It glorifies terrorism against minorities and CDs sold by the group include Ovens Again - a sickening reference to the Holocaust.
Album covers show a dead black victim of a mob lynching and piles of dead bodies at a Nazi concentration camp.
The group has already been linked to convicted terrorists including Neil Lewington, jailed last year after turning his bedroom into a bomb factory.
An expert witness at his trial said Blood and Honour material played a central role in his radicalisation.
Last year West Yorkshire Chief Constable Sir Norman Bettison warned of "a growing right wing threat" after cops seized hundreds of weapons and bombs from a suspected neo-Nazi cell.
James Bethell, director of Nothing British said: "It is important that we remain vigilant towards people with an ideological commitment to creating violence between people of different races.
"In 2001 security services tracked young Islamist radicals at outward bound camps that seemed harmless at the time.
"Four years later, some of those men had become terrorists who sought to kill innocent civilians on July 7 and 21, 2005.
"We must not make the same mistake again."

the pdf report about Blood & Honour UK can be downloaded by clicking B & H Report
News of The World

Jews leave Swedish city after sharp rise in anti-Semitic hate crimes

When she first arrived in Sweden after her rescue from a Nazi concentration camp, Judith Popinski was treated with great kindness.
She raised a family in the city of Malmo, and for the next six decades lived happily in her adopted homeland - until last year.
In 2009, a chapel serving the city's 700-strong Jewish community was set ablaze. Jewish cemeteries were repeatedly desecrated, worshippers were abused on their way home from prayer, and "Hitler" was mockingly chanted in the streets by masked men.
"I never thought I would see this hatred again in my lifetime, not in Sweden anyway," Mrs Popinski told The Sunday Telegraph.
"This new hatred comes from Muslim immigrants. The Jewish people are afraid now."
Malmo's Jews, however, do not just point the finger at bigoted Muslims and their fellow racists in the country's Neo-Nazi fringe. They also accuse Ilmar Reepalu, the Left-wing mayor who has been in power for 15 years, of failing to protect them. Mr Reepalu, who is blamed for lax policing, is at the centre of a growing controversy for saying that what the Jews perceive as naked anti-Semitism is in fact just a sad, but understandable consequence of Israeli policy in the Middle East.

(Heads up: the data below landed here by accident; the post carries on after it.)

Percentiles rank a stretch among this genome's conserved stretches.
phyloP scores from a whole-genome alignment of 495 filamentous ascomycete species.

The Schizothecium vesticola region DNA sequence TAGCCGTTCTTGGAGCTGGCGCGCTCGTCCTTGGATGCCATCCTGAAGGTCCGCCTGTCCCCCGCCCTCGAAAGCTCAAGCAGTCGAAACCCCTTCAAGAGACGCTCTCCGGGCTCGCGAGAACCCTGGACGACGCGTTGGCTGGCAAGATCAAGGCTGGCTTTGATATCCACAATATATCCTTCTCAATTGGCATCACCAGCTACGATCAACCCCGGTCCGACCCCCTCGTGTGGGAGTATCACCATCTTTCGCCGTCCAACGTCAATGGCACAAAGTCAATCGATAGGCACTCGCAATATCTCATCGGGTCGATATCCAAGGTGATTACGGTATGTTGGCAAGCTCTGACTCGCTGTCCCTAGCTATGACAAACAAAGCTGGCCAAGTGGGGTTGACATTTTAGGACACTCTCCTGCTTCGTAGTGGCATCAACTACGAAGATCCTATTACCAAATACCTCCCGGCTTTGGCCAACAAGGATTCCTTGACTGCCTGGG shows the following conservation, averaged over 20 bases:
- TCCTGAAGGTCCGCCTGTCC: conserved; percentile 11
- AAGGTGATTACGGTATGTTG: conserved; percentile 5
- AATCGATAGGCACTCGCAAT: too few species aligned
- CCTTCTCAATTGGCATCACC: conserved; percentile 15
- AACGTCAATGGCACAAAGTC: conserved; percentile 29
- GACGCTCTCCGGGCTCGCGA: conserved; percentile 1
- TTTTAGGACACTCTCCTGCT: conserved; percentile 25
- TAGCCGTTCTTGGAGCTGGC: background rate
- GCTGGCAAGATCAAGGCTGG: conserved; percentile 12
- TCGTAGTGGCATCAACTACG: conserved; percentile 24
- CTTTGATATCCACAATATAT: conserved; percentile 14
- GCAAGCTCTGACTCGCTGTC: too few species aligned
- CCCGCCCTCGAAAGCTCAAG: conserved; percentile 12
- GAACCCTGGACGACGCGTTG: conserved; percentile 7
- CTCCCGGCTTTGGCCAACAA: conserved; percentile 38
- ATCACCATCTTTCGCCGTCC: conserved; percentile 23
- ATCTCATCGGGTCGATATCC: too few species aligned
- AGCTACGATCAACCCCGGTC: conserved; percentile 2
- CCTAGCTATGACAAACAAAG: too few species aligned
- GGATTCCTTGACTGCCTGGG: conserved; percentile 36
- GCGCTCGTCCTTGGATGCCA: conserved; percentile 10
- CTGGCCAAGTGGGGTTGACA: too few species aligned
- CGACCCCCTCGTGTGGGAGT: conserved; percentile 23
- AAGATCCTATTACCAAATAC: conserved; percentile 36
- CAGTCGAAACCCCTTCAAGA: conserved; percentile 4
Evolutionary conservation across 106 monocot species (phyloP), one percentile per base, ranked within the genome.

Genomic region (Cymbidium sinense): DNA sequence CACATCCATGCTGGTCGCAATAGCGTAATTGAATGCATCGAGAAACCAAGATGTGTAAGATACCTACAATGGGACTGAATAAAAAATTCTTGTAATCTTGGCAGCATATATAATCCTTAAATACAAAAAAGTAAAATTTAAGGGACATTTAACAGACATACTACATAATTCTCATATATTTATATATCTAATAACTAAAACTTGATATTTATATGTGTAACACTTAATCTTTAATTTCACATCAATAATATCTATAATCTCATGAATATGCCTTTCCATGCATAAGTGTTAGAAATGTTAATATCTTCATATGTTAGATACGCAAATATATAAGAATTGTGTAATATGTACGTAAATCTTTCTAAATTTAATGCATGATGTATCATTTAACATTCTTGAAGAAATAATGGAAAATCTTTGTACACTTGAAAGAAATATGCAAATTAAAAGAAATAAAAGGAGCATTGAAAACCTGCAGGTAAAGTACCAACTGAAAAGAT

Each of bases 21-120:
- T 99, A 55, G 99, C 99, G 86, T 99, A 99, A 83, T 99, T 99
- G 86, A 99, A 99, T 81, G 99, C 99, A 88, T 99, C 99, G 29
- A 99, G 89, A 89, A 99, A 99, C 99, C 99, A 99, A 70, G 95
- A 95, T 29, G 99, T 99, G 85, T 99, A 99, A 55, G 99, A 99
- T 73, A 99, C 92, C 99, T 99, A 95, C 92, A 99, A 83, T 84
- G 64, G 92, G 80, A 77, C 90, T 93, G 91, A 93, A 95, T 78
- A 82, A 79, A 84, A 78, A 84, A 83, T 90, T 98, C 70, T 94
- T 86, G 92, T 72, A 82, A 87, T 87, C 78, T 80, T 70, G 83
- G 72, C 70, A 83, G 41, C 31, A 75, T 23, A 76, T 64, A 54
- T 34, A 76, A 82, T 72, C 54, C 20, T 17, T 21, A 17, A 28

While his views are far from unusual on the European liberal-left, which is often accused of a pro-Palestinian bias, his Jewish critics say they encourage young Muslim hotheads to abuse and harass them.
The future looks so bleak that by one estimate, around 30 Jewish families have already left for Stockholm, England or Israel, and more are preparing to go.
With its young people planning new lives elsewhere, the remaining Jewish households, many of whom are made up of Holocaust survivors and their descendants, fear they will soon be gone altogether. Mrs Popinski, an 86-year-old widow, said she has even encountered hostility when invited to talk about the Holocaust in schools.
"Muslim schoolchildren often ignore me now when I talk about my experiences in the camps," she said. "It is because of what their parents tell them about Jews. The hatreds of the Middle East have come to Malmo. Schools in Muslim areas of the city simply won't invite Holocaust survivors to speak any more."
Hate crimes, mainly directed against Jews, doubled last year with Malmo's police recording 79 incidents and admitting that far more probably went unreported. As of yet, no direct attacks on people have been recorded but many Jews believe it is only a matter of time in the current climate.
The city's synagogue has guards and rocket-proof glass in the windows, while the Jewish kindergarten can only be reached through thick steel security doors.

It is a far cry from the city Mrs Popinski arrived in 65 years ago, half-dead from starvation and typhus.
At Auschwitz she had been separated from her Polish family, all of whom were murdered. She escaped the gas chambers after being sent as a slave labourer. Then she was moved to a womens' concentration camp, Ravensbrück, from where she was then evacuated in a release deal negotiated between the Swedish Red Cross and senior Nazis, who were by then trying to save their own lives.
After the war, just as liberal Sweden took in Jews who survived the Holocaust as a humanitarian act, it also took in new waves of refugees from tyranny and conflicts in the Middle East. Muslims are now estimated to make up about a fifth of Malmo's population of nearly 300,000.
"This new hatred from a group 40,000-strong is focused on a small group of Jews," Mrs Popinski said, speaking in a sitting room filled with paintings and Persian carpets.
"Some Swedish politicians are letting them do it, including the mayor. Of course the Muslims have more votes than the Jews."